Today is a national holiday honoring the memory and legacy of Dr. Martin Luther King, Jr. who fought faithfully for the civil rights of Americans. In pursuit of this dream which sparked in 1955, King traveled more than 6 million miles, gave over 2,500 speeches, and was arrested on 30 occasions for nonviolent protests. To prompt conversations about this man, to share his message with our children and friends is our part in building a strong legacy.
The following is a small part of a sermon that was delivered at the Dexter Avenue Baptist Church in Montgomery, Alabama, on Christmas 1957. King wrote it while in jail for committing nonviolent civil disobedience during the Montgomery bus boycott. It is a sermon about loving one another, including your enemies.
I hope it plants a seed of love that everyone can carry with them while interacting with one another throughout each day. Sometimes we start to view other humans (even co-workers, friends, family, and spouses in particular) as the enemy and this could be a reminder to lead with a spirit of love. If King could do it in a jail cell, standing up for what he believed, then so can we.
Individuals must discover that as they deal with other individuals, there is a little tree planted on a little hill and on that tree hangs the most influential character that ever came in this world. But never feel that that tree is a meaningless drama that took place on the stages of history. Oh no, it is a telescope through which we look out into the long vista of eternity, and see the love of God breaking forth into time. It is an eternal reminder to a power-drunk generation that love is the only way. It is an eternal reminder to a generation depending on nuclear and atomic energy, a generation depending on physical violence, that love is the only creative, redemptive, transforming power in the universe.
So this morning, as I look into your eyes, and into the eyes of all of my brothers in Alabama and all over America and over the world, I say to you, “I love you. I would rather die than hate you.” And I’m foolish enough to believe that through the power of this love somewhere, men of the most recalcitrant bent will be transformed. And then we will be in God’s kingdom. We will be able to matriculate into the university of eternal life because we had the power to love our enemies, to bless those persons that cursed us, to even decide to be good to those persons who hated us, and we even prayed for those persons who despitefully used us.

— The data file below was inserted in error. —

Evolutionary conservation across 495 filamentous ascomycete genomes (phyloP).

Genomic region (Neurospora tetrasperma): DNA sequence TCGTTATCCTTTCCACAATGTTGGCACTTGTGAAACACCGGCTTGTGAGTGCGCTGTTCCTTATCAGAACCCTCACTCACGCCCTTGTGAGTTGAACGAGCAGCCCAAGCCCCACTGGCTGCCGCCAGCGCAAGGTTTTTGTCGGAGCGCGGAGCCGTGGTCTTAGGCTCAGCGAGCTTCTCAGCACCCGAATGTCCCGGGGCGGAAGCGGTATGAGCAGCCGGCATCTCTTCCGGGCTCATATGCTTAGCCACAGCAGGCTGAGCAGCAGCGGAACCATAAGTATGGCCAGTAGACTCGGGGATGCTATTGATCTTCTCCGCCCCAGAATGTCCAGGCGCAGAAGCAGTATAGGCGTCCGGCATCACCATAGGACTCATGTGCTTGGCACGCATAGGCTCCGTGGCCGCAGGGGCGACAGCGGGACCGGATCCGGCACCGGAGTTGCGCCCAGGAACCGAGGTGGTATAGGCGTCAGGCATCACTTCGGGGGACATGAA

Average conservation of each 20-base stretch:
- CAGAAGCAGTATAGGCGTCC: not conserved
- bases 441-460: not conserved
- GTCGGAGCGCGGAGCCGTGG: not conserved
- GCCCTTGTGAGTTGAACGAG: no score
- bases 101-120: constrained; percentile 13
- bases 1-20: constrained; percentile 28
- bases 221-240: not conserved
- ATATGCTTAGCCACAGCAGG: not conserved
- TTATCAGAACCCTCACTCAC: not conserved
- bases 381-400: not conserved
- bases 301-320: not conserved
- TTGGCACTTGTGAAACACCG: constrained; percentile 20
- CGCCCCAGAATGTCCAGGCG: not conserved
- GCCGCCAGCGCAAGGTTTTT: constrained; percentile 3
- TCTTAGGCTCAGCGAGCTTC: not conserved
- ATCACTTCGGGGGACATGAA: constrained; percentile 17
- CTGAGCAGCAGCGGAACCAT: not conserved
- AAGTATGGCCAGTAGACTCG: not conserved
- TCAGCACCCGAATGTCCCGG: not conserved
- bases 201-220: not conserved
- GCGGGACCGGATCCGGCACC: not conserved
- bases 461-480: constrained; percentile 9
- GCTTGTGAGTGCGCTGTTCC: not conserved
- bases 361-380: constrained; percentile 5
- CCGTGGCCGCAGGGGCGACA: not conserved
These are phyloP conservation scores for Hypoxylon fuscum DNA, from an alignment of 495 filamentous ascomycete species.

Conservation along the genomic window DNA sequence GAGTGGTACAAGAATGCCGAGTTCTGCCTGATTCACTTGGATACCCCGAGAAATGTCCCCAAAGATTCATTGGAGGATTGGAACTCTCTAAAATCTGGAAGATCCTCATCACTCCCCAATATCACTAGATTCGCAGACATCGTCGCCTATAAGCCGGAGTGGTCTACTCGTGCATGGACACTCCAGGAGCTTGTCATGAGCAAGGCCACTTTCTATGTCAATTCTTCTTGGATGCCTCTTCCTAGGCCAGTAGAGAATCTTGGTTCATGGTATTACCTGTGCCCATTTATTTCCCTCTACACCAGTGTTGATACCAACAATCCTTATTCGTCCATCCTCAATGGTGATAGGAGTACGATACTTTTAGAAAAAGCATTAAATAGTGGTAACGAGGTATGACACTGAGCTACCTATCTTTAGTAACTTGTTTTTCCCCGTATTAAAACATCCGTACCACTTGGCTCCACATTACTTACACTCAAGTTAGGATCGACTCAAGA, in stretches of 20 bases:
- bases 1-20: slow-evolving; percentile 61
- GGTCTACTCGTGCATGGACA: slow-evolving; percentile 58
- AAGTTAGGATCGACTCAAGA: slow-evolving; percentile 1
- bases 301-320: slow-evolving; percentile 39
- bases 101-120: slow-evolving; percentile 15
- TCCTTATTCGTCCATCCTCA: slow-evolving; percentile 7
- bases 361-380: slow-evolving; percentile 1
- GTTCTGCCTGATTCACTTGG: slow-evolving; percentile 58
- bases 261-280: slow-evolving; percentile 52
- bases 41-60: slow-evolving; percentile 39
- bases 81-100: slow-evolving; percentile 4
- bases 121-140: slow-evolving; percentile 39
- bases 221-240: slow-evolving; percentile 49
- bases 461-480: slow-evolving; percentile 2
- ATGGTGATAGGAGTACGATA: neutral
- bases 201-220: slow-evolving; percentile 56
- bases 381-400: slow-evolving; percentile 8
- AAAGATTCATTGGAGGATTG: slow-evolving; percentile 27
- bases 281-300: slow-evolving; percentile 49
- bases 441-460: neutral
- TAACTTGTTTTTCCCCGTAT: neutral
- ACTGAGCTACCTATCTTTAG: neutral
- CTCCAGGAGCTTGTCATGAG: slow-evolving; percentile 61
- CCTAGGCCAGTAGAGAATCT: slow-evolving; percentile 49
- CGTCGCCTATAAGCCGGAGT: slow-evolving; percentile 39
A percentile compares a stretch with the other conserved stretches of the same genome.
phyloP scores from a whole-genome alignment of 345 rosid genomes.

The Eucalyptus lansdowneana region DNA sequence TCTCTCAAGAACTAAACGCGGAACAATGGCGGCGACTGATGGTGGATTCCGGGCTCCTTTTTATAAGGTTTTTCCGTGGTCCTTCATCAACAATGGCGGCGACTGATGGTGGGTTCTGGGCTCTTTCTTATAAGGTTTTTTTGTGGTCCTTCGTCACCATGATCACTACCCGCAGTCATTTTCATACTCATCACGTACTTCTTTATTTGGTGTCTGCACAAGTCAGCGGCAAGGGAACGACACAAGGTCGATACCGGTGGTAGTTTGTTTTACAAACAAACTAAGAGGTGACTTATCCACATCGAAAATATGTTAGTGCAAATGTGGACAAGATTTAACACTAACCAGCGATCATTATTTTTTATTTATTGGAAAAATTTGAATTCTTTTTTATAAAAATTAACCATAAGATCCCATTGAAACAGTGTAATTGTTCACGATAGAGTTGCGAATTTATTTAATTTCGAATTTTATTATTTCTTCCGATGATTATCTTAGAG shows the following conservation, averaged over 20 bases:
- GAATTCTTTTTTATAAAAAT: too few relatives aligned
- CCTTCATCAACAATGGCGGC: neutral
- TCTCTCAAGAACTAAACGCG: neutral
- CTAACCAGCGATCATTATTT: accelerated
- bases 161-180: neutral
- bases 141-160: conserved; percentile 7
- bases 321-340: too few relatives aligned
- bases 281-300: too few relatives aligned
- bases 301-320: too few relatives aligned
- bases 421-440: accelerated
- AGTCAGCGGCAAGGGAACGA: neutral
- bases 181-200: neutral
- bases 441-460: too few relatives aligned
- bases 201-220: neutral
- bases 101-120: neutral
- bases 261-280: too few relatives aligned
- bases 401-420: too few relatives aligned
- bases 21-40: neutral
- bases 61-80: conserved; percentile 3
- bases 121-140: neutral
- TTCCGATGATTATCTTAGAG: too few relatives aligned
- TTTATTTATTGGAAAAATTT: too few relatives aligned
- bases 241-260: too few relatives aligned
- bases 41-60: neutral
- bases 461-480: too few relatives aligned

Oh God, help us in our lives and in all of our attitudes, to work out this controlling force of love, this controlling power that can solve every problem that we confront in all areas. Oh, we talk about politics; we talk about the problems facing our atomic civilization. Grant that all men will come together and discover that as we solve the crisis and solve these problems—the international problems, the problems of atomic energy, the problems of nuclear energy, and yes, even the race problem—let us join together in a great fellowship of love and bow down at the feet of Jesus. Give us this strong determination. In the name and spirit of this Christ, we pray. Amen.
The equality of human dignity and opportunity penned in the Declaration of Independence, and the justice and reconciliation modeled by Jesus Christ, are not yet full realities. So let us not weary in reconciling humans to God and people to one another, of all races and backgrounds.
* To learn more about Dr. Martin Luther King Jr. Day and how it was formed click here.